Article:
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Plowing Ahead: Bermuda Continues Crypto-Friendly Push With Digital ID Partnership

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Forbes | | May 16, 2018

Bermuda’s transition from crypto-nobody to jurisdiction du jour in the space continued to plow ahead Tuesday with the inking of a deal with Shyft, the Toronto-based digital identity provider.

Announced at Consensus 2018, the partnership builds upon the array of new blockchain and initial coin offering-friendly legislation, which was passed recently and awaits the governor’s signature, by laying the groundwork for a progressive ecosystem rooted in sound Know Your Customer practices, which are seen as a critical ingredient to the industry's continued growth.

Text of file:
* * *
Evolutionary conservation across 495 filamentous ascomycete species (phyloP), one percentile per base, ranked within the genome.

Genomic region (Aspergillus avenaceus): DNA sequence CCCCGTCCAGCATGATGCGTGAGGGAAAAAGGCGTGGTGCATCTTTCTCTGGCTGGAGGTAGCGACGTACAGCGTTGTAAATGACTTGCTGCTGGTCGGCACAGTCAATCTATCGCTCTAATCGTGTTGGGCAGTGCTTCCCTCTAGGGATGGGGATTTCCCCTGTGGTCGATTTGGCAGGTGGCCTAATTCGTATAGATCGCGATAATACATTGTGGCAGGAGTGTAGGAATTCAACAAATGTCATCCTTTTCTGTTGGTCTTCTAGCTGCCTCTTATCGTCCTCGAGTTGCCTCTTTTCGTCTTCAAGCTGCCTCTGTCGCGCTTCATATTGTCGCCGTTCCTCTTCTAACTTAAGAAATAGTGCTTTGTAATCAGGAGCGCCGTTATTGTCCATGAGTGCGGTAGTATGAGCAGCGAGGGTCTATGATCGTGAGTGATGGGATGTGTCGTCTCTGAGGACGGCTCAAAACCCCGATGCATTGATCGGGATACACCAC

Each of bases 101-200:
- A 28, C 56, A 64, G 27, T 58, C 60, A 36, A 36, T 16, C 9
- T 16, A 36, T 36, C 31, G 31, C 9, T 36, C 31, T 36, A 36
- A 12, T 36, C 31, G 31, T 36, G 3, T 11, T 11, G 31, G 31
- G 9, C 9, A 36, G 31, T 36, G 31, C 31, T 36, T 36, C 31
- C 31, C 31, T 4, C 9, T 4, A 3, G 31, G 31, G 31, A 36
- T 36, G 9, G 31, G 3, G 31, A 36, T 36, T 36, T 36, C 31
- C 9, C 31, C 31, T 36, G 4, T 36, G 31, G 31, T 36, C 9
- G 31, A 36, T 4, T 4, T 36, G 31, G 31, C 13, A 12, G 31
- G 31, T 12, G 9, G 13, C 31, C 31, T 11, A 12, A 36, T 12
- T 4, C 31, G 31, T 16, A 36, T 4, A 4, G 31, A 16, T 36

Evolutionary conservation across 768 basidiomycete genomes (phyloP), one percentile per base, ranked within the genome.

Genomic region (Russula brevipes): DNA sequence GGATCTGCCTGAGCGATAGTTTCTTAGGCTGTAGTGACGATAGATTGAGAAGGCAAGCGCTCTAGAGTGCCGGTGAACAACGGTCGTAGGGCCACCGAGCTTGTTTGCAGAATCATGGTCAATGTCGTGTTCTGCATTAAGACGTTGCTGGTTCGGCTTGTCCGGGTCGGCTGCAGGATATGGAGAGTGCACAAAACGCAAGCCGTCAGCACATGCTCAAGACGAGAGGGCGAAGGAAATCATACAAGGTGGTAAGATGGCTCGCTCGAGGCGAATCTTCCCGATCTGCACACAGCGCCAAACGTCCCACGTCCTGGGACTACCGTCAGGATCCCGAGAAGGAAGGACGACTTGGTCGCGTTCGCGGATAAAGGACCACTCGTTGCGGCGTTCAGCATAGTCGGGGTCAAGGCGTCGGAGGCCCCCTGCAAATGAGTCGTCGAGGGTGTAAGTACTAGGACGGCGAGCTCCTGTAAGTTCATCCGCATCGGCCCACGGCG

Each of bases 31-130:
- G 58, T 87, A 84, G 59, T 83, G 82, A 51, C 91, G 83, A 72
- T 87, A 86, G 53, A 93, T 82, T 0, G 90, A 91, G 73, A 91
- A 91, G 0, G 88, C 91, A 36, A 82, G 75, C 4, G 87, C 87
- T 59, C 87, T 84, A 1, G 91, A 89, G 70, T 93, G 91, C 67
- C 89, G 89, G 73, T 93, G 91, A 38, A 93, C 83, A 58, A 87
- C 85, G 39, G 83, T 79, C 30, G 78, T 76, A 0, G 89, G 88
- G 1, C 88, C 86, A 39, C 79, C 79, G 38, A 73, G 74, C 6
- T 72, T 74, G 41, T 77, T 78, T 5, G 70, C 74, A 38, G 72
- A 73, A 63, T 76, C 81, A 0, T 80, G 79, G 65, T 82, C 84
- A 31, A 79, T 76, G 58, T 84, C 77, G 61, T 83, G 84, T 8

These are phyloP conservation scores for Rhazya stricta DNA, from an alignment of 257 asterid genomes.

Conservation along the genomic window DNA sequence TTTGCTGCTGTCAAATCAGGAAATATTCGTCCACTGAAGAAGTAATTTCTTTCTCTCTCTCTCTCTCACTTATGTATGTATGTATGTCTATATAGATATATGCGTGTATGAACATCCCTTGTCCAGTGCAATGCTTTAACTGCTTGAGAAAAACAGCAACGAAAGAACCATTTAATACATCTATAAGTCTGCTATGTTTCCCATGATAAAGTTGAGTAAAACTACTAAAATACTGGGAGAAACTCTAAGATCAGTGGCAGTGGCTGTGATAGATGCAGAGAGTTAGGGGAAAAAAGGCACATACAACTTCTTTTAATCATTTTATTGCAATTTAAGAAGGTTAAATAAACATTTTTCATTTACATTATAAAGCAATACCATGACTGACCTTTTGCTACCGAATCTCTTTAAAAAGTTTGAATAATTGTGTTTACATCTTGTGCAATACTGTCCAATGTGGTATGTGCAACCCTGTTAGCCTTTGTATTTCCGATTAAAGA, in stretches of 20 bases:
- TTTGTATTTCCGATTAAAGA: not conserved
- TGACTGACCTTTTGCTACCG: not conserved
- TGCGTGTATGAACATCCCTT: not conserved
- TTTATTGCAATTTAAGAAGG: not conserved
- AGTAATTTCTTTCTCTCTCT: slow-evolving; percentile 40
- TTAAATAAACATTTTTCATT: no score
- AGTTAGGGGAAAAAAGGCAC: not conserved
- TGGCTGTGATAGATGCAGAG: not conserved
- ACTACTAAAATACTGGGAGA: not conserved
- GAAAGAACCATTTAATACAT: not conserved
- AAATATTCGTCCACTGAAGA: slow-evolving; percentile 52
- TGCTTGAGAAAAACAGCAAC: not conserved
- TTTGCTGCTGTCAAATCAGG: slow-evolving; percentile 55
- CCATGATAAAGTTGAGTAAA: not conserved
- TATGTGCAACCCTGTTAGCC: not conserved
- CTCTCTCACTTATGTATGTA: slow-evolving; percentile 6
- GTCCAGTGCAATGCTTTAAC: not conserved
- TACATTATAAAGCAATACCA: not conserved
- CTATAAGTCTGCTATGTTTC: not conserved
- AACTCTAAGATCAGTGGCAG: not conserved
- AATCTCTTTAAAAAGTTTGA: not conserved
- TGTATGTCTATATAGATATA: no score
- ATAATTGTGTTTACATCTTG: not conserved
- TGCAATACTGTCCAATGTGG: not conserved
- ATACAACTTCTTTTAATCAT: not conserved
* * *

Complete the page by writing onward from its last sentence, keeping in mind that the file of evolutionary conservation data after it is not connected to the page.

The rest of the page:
“The Government of Bermuda has decided to lead the way and build interoperability into the government legislation [to], in essence, approach regulatory frameworks with exportability in mind,” Premier David Burt explained at the signing of the Memorandum of Understanding.

See:  Canadian governments must double-down to foster tech boom here, end brain drain to U.S.

Burt continued:

“This is our Bermuda jurisdiction as a service, the high level of exportability ‘stack’ that includes technology, regulation, process and protocol that we have built with assistance and commitment of modern companies like Shyft with expertise in handling KYC and anti-money laundering compliance.”